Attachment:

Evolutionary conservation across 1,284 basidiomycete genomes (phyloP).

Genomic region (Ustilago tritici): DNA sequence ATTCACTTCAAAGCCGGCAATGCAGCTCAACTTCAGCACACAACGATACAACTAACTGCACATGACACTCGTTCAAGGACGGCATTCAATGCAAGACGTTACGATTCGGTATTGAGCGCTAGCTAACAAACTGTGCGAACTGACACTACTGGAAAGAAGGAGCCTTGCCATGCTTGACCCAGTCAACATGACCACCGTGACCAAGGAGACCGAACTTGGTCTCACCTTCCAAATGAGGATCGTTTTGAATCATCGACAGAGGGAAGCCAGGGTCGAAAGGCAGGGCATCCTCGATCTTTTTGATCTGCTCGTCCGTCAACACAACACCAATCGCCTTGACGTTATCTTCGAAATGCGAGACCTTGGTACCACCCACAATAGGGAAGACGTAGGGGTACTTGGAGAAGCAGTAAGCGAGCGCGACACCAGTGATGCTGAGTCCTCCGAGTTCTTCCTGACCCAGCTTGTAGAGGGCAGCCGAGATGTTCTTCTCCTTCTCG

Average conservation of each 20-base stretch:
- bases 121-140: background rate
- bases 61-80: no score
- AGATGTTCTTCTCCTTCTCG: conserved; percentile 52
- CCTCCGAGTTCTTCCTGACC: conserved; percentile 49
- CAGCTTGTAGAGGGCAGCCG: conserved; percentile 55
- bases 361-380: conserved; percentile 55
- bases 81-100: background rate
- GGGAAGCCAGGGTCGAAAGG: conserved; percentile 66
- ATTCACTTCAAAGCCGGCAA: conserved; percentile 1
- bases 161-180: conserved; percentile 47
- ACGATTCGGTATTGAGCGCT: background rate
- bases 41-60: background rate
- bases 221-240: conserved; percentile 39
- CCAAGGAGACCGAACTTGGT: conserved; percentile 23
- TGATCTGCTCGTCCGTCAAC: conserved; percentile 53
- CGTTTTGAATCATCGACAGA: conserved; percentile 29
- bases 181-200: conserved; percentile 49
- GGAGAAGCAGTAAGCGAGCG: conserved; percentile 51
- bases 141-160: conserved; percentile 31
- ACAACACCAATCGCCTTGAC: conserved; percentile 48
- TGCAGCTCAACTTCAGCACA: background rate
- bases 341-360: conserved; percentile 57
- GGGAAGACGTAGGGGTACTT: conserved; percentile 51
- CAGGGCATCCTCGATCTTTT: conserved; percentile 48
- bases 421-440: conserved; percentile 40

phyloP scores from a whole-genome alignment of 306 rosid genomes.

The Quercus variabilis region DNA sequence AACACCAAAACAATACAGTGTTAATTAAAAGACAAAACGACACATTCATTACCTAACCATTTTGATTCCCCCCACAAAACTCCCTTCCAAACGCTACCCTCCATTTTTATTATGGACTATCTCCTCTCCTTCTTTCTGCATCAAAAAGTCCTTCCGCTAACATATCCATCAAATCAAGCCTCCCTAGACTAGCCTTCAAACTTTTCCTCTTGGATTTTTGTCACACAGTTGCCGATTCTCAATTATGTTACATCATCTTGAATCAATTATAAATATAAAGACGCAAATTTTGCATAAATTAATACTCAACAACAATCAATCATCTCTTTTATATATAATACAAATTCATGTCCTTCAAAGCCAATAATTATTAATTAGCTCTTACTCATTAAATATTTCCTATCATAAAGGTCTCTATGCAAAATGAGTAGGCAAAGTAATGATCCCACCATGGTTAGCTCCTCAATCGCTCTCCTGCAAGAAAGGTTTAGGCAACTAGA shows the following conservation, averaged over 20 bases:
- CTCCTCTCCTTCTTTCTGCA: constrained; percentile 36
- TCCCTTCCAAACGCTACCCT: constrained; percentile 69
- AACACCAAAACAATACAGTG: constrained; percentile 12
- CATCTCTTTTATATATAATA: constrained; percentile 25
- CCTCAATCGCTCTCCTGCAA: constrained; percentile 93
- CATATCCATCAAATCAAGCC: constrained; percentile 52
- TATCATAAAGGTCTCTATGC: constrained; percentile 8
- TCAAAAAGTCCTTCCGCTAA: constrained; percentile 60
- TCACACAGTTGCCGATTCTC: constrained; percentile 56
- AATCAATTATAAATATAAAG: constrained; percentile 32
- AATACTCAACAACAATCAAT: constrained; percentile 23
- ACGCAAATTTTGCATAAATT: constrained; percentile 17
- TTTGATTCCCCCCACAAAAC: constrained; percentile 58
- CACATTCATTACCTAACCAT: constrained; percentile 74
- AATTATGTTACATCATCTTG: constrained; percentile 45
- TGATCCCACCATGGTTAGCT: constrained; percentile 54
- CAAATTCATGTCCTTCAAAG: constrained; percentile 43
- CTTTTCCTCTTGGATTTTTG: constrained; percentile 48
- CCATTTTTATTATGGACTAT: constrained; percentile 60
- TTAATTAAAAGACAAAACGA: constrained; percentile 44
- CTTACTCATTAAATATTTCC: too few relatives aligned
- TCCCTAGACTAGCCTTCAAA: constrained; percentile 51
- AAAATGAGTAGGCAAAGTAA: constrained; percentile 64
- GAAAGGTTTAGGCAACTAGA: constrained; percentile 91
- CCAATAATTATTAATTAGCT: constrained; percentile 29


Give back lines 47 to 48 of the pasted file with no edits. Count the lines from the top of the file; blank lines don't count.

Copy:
- CAAATTCATGTCCTTCAAAG: constrained; percentile 43
- CTTTTCCTCTTGGATTTTTG: constrained; percentile 48